There has been much discussion in recent years over the changing nature of worship music in mainline orthodox and evangelical churches, particularly as it pertains to that centuries-old staple of the church: the choir. Opinions surrounding the decline of traditional worship practice vary wildly, from generational shifts to questions about substance to cultural critique of the larger American church. While there are snippets of validity in all of these observations, there is very little agreement on whether the declining numbers in church choirs, the increase of contemporary praise bands and worship services, and the shifting demographics and percentages of music worship participants bodes well or ill for the future of the organized church, in America or elsewhere.
Furthermore, the current and developing trends in church worship culture have an influence on school music education, particularly in terms of vocal music. Historically, secular school chorus programs have been symbiotically linked to strong sacred singing traditions in public, private, and parochial schools. The wearing of robes in public school choirs is a surface-level example of the enduring influence of church choirs in the secular sphere. Repertoire selection, size of ensemble, accompaniment or a cappella arrangements, and calendar dates of school concert programs are but a few more connections between the historic home of the choir and its modern day incarnation as a public school institution. This partnership manifests itself in larger trends and practices, altering the old paradigm and introducing an increasingly stronger new set of rules and expectations for both institutions of faith and education.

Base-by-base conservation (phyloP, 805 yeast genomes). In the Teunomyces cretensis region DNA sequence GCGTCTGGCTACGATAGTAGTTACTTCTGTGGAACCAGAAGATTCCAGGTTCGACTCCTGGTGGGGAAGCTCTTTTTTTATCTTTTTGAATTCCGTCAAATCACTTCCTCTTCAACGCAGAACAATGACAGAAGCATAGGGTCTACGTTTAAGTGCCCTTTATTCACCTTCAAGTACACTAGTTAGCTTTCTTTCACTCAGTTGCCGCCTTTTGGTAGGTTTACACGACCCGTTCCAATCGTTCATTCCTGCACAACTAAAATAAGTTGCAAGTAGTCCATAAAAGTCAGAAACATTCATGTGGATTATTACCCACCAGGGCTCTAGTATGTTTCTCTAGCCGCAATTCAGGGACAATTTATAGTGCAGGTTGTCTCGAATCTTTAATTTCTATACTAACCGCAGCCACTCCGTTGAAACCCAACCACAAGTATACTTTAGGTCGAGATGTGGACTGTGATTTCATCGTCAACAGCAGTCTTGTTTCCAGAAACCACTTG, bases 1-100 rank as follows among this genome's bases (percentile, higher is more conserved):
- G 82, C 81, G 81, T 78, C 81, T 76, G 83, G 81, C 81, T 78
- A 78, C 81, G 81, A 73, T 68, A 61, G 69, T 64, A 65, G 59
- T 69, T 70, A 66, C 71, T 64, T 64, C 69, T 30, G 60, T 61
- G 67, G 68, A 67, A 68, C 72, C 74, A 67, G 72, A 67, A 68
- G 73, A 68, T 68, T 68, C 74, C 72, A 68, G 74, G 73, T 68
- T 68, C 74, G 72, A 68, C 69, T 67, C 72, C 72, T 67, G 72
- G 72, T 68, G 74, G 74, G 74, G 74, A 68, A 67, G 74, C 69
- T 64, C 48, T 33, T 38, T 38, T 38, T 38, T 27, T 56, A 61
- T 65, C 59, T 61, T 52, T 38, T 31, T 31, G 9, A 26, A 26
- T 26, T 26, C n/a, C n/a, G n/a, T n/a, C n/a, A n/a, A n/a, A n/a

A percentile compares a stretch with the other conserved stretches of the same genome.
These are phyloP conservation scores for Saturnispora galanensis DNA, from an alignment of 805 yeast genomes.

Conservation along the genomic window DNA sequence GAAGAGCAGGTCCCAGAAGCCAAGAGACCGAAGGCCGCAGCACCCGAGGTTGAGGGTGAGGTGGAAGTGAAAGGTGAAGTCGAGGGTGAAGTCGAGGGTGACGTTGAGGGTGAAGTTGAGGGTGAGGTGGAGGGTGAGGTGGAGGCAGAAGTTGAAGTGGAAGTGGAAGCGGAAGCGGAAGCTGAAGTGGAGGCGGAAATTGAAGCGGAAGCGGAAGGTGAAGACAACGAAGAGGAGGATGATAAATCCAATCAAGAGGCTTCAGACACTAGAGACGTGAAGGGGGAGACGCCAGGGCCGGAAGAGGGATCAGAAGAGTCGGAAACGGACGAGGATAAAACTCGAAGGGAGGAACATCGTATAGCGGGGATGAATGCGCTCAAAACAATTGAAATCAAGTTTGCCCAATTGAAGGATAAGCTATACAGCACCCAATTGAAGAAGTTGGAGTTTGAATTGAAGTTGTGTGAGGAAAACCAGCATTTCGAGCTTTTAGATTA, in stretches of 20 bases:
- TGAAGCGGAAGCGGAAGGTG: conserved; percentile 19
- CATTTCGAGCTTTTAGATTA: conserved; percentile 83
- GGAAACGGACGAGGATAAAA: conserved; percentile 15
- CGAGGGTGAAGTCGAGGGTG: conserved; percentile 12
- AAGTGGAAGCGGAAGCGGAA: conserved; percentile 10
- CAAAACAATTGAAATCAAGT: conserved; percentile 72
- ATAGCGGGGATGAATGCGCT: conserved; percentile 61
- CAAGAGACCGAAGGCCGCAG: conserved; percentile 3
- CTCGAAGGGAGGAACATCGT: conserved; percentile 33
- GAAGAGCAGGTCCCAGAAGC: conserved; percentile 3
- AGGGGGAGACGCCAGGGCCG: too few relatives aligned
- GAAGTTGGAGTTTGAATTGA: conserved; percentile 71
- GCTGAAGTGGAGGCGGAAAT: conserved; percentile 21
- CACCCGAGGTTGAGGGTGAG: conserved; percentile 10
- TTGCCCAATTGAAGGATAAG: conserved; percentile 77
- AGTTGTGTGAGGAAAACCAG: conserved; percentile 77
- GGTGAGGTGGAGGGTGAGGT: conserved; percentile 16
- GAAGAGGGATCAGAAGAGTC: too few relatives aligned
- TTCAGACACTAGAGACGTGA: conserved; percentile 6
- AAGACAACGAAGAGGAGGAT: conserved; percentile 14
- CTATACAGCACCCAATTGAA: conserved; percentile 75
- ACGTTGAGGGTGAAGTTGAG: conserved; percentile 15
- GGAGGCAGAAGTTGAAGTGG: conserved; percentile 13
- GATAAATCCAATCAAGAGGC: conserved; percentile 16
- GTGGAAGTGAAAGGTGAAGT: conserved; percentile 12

There are three common trends in both church and school choral music that are making the greatest difference in this shifting paradigm. They are:
“Binning” of worship music traditions. The music education world has already studied and identified a process known as “binning”, which refers to the partition and assignment of individuals, music, and pedagogy to specific musical styles and traditions. School music has done this for a long time, as specific ensembles that practice and perform music under the monickers “jazz”, “madrigals”, “pop”, “show”, and “concert”. Similarly, worship services are often “binned” by their worship music style: “traditional”, “contemporary”, “blended”, etc. A bi-product of this system is that it creates the need for specialists and experts within each bin to serve as authorities and leaders in the genre, which narrows the field of participants to those who have or take the time to achieve a certain level of proficiency in the specialized skills of each bin.